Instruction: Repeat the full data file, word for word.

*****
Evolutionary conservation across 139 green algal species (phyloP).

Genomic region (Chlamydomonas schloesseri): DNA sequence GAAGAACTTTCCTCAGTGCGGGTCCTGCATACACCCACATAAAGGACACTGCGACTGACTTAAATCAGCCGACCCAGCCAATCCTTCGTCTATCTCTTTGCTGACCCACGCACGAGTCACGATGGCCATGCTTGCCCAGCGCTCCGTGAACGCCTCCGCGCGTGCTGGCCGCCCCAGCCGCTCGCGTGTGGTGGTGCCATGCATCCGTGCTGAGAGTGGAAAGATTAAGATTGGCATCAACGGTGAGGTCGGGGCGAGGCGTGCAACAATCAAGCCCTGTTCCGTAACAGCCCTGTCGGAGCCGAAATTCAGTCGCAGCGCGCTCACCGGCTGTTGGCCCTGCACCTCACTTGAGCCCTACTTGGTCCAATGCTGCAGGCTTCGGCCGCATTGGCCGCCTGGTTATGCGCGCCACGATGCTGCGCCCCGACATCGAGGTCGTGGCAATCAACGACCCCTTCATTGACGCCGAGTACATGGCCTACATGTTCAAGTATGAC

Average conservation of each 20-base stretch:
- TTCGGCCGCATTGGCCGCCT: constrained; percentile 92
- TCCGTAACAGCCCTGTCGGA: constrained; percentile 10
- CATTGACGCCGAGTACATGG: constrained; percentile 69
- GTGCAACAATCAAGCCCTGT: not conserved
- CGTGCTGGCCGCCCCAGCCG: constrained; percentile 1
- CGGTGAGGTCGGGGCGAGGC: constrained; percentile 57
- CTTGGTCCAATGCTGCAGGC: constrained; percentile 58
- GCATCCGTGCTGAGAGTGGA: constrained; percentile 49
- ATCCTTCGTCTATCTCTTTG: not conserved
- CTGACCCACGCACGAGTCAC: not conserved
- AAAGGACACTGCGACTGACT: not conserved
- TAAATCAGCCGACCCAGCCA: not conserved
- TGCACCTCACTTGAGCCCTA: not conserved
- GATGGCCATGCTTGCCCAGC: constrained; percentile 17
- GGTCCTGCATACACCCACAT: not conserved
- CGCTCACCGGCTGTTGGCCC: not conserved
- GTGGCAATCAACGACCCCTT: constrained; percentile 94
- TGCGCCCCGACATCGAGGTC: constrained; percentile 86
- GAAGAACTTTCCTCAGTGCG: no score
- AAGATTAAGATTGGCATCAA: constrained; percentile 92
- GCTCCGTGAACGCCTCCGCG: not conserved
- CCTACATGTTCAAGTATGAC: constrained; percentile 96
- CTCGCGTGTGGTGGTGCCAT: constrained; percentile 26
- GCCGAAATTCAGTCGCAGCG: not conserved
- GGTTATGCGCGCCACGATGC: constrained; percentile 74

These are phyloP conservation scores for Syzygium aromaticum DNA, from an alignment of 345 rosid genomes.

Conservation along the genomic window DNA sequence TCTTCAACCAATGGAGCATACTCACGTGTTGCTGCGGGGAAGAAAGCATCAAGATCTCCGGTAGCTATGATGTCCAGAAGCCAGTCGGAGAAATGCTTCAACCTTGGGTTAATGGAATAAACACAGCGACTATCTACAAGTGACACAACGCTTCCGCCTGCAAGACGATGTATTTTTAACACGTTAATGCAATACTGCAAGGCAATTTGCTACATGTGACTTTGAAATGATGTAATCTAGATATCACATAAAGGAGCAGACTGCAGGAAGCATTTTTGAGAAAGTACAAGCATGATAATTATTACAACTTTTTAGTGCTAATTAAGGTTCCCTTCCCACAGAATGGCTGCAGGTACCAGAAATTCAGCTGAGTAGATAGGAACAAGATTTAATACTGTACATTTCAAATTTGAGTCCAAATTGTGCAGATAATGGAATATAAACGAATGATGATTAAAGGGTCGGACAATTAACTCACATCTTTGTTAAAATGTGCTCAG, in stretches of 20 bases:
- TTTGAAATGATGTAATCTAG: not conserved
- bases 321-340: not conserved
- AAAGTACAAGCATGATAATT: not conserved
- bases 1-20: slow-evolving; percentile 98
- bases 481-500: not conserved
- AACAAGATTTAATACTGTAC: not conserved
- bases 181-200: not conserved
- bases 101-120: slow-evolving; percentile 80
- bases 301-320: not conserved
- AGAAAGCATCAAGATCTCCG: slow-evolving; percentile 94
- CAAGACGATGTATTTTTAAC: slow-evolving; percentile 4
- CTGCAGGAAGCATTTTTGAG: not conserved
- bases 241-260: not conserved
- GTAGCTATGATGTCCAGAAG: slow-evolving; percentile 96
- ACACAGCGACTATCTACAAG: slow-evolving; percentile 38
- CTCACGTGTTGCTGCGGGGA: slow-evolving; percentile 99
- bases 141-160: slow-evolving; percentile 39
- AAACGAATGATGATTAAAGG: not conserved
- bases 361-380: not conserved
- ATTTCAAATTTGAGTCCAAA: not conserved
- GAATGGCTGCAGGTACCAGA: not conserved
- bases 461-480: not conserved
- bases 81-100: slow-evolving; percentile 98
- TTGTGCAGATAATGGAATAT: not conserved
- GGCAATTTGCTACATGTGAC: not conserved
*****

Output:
Evolutionary conservation across 139 green algal species (phyloP).

Genomic region (Chlamydomonas schloesseri): DNA sequence GAAGAACTTTCCTCAGTGCGGGTCCTGCATACACCCACATAAAGGACACTGCGACTGACTTAAATCAGCCGACCCAGCCAATCCTTCGTCTATCTCTTTGCTGACCCACGCACGAGTCACGATGGCCATGCTTGCCCAGCGCTCCGTGAACGCCTCCGCGCGTGCTGGCCGCCCCAGCCGCTCGCGTGTGGTGGTGCCATGCATCCGTGCTGAGAGTGGAAAGATTAAGATTGGCATCAACGGTGAGGTCGGGGCGAGGCGTGCAACAATCAAGCCCTGTTCCGTAACAGCCCTGTCGGAGCCGAAATTCAGTCGCAGCGCGCTCACCGGCTGTTGGCCCTGCACCTCACTTGAGCCCTACTTGGTCCAATGCTGCAGGCTTCGGCCGCATTGGCCGCCTGGTTATGCGCGCCACGATGCTGCGCCCCGACATCGAGGTCGTGGCAATCAACGACCCCTTCATTGACGCCGAGTACATGGCCTACATGTTCAAGTATGAC

Average conservation of each 20-base stretch:
- TTCGGCCGCATTGGCCGCCT: constrained; percentile 92
- TCCGTAACAGCCCTGTCGGA: constrained; percentile 10
- CATTGACGCCGAGTACATGG: constrained; percentile 69
- GTGCAACAATCAAGCCCTGT: not conserved
- CGTGCTGGCCGCCCCAGCCG: constrained; percentile 1
- CGGTGAGGTCGGGGCGAGGC: constrained; percentile 57
- CTTGGTCCAATGCTGCAGGC: constrained; percentile 58
- GCATCCGTGCTGAGAGTGGA: constrained; percentile 49
- ATCCTTCGTCTATCTCTTTG: not conserved
- CTGACCCACGCACGAGTCAC: not conserved
- AAAGGACACTGCGACTGACT: not conserved
- TAAATCAGCCGACCCAGCCA: not conserved
- TGCACCTCACTTGAGCCCTA: not conserved
- GATGGCCATGCTTGCCCAGC: constrained; percentile 17
- GGTCCTGCATACACCCACAT: not conserved
- CGCTCACCGGCTGTTGGCCC: not conserved
- GTGGCAATCAACGACCCCTT: constrained; percentile 94
- TGCGCCCCGACATCGAGGTC: constrained; percentile 86
- GAAGAACTTTCCTCAGTGCG: no score
- AAGATTAAGATTGGCATCAA: constrained; percentile 92
- GCTCCGTGAACGCCTCCGCG: not conserved
- CCTACATGTTCAAGTATGAC: constrained; percentile 96
- CTCGCGTGTGGTGGTGCCAT: constrained; percentile 26
- GCCGAAATTCAGTCGCAGCG: not conserved
- GGTTATGCGCGCCACGATGC: constrained; percentile 74

These are phyloP conservation scores for Syzygium aromaticum DNA, from an alignment of 345 rosid genomes.

Conservation along the genomic window DNA sequence TCTTCAACCAATGGAGCATACTCACGTGTTGCTGCGGGGAAGAAAGCATCAAGATCTCCGGTAGCTATGATGTCCAGAAGCCAGTCGGAGAAATGCTTCAACCTTGGGTTAATGGAATAAACACAGCGACTATCTACAAGTGACACAACGCTTCCGCCTGCAAGACGATGTATTTTTAACACGTTAATGCAATACTGCAAGGCAATTTGCTACATGTGACTTTGAAATGATGTAATCTAGATATCACATAAAGGAGCAGACTGCAGGAAGCATTTTTGAGAAAGTACAAGCATGATAATTATTACAACTTTTTAGTGCTAATTAAGGTTCCCTTCCCACAGAATGGCTGCAGGTACCAGAAATTCAGCTGAGTAGATAGGAACAAGATTTAATACTGTACATTTCAAATTTGAGTCCAAATTGTGCAGATAATGGAATATAAACGAATGATGATTAAAGGGTCGGACAATTAACTCACATCTTTGTTAAAATGTGCTCAG, in stretches of 20 bases:
- TTTGAAATGATGTAATCTAG: not conserved
- bases 321-340: not conserved
- AAAGTACAAGCATGATAATT: not conserved
- bases 1-20: slow-evolving; percentile 98
- bases 481-500: not conserved
- AACAAGATTTAATACTGTAC: not conserved
- bases 181-200: not conserved
- bases 101-120: slow-evolving; percentile 80
- bases 301-320: not conserved
- AGAAAGCATCAAGATCTCCG: slow-evolving; percentile 94
- CAAGACGATGTATTTTTAAC: slow-evolving; percentile 4
- CTGCAGGAAGCATTTTTGAG: not conserved
- bases 241-260: not conserved
- GTAGCTATGATGTCCAGAAG: slow-evolving; percentile 96
- ACACAGCGACTATCTACAAG: slow-evolving; percentile 38
- CTCACGTGTTGCTGCGGGGA: slow-evolving; percentile 99
- bases 141-160: slow-evolving; percentile 39
- AAACGAATGATGATTAAAGG: not conserved
- bases 361-380: not conserved
- ATTTCAAATTTGAGTCCAAA: not conserved
- GAATGGCTGCAGGTACCAGA: not conserved
- bases 461-480: not conserved
- bases 81-100: slow-evolving; percentile 98
- TTGTGCAGATAATGGAATAT: not conserved
- GGCAATTTGCTACATGTGAC: not conserved